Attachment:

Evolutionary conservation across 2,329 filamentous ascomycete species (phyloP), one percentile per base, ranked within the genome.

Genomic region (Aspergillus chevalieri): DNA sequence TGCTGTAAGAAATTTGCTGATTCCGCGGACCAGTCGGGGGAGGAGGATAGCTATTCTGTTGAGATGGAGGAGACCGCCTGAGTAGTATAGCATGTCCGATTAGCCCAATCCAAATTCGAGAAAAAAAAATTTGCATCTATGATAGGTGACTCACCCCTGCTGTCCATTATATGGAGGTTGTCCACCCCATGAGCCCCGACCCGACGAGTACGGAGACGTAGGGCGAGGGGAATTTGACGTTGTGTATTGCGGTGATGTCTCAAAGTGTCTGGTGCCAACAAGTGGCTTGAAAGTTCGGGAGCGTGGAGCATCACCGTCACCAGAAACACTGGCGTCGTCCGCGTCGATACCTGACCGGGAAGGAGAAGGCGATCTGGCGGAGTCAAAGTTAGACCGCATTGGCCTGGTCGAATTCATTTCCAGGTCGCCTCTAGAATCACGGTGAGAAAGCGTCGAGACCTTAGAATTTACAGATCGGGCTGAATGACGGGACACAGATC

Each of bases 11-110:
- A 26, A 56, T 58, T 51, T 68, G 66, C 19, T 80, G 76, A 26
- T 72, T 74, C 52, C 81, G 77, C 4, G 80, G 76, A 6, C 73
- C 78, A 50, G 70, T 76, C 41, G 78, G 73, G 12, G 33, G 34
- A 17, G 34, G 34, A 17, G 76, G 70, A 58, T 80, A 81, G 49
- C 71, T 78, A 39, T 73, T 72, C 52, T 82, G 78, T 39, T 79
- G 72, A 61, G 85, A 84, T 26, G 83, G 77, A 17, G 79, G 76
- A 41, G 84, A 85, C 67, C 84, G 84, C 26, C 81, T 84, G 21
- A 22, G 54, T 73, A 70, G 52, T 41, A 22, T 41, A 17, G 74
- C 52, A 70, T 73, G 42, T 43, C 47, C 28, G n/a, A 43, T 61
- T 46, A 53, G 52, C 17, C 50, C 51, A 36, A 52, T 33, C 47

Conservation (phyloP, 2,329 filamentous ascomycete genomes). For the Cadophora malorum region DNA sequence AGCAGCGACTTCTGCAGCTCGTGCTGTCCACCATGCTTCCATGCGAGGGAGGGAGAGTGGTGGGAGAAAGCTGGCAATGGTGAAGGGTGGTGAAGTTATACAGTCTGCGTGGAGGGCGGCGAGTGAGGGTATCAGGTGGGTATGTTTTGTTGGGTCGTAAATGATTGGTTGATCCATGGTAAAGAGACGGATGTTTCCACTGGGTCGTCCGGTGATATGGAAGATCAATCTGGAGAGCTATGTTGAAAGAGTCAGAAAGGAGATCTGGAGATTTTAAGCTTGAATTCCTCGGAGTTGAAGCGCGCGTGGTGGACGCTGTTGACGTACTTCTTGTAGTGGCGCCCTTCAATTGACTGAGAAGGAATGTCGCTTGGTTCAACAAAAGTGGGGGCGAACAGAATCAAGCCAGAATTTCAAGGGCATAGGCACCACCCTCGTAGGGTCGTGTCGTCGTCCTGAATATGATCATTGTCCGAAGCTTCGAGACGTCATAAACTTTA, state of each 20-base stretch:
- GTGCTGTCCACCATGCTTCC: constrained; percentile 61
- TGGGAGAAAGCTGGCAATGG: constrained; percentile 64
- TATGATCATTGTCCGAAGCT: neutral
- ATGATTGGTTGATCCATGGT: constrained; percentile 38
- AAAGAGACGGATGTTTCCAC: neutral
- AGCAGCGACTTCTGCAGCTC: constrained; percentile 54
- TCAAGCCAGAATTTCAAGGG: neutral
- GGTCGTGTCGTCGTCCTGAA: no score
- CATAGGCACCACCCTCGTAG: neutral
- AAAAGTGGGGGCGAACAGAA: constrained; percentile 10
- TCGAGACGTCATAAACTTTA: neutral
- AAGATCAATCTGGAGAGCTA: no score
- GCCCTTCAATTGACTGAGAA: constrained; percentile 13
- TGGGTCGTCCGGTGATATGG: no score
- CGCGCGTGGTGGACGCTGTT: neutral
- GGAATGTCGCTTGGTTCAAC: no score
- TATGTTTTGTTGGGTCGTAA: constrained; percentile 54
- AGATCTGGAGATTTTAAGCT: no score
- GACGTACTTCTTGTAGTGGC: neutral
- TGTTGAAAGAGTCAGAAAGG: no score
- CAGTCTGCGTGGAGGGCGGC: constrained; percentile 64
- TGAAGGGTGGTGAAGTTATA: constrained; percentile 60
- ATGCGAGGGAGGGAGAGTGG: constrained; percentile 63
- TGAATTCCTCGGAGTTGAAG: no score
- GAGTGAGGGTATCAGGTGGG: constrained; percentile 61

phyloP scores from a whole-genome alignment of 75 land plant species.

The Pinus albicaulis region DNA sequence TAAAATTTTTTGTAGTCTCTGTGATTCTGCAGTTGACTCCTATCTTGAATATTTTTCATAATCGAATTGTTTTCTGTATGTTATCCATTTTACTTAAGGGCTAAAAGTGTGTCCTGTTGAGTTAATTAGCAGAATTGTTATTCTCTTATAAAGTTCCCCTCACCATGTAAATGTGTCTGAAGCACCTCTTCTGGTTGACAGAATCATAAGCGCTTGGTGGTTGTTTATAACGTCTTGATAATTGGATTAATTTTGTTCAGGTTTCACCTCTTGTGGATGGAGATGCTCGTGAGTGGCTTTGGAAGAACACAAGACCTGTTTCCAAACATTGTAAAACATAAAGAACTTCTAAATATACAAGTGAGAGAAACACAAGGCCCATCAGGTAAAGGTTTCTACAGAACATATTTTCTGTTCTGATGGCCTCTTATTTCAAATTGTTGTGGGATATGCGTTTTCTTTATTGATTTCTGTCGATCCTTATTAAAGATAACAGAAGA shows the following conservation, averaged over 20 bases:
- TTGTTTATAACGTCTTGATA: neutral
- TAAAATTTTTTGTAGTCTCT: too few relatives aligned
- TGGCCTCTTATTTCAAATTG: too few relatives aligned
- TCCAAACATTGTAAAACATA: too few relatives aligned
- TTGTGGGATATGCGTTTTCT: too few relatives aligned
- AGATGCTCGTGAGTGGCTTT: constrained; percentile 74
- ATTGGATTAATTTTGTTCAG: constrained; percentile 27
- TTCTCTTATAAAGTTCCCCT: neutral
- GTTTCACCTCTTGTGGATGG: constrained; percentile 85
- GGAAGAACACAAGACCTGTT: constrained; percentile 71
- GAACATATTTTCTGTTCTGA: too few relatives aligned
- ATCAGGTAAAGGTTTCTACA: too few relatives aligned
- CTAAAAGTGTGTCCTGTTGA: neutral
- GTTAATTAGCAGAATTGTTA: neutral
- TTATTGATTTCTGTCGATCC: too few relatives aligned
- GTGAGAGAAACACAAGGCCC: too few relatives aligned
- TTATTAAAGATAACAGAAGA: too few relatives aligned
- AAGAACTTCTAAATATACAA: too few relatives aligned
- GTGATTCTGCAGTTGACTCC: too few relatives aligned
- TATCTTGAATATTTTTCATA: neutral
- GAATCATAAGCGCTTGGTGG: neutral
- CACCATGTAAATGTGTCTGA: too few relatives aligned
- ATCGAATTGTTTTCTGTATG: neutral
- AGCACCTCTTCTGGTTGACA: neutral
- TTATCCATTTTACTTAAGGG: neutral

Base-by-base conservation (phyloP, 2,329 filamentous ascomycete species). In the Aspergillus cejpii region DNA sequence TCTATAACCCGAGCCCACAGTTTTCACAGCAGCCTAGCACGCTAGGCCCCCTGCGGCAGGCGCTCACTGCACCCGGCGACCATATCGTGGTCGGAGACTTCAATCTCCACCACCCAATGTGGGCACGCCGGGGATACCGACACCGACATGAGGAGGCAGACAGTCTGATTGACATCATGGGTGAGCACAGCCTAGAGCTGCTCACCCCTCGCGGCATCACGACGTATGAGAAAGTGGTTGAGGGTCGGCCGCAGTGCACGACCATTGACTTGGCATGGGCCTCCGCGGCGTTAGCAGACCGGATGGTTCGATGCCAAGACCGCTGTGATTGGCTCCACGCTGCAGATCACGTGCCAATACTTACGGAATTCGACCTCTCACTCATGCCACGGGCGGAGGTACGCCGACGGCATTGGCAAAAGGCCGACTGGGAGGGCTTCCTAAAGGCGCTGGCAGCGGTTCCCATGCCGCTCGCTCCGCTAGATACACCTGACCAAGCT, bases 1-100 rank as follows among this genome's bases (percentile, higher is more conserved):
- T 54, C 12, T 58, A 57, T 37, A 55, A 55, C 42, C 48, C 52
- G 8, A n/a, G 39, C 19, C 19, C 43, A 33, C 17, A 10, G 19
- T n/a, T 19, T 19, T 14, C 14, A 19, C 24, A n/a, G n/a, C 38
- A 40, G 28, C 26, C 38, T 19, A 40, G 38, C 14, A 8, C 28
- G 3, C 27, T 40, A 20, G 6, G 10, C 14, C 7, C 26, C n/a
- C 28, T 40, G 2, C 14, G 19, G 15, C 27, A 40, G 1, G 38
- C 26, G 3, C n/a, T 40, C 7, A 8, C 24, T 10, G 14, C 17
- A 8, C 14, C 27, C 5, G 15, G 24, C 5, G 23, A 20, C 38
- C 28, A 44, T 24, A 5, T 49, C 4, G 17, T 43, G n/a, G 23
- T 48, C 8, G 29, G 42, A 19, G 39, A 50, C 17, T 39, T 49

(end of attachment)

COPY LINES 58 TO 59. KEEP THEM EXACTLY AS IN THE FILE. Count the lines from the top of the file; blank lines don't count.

- TTATTAAAGATAACAGAAGA: too few relatives aligned
- AAGAACTTCTAAATATACAA: too few relatives aligned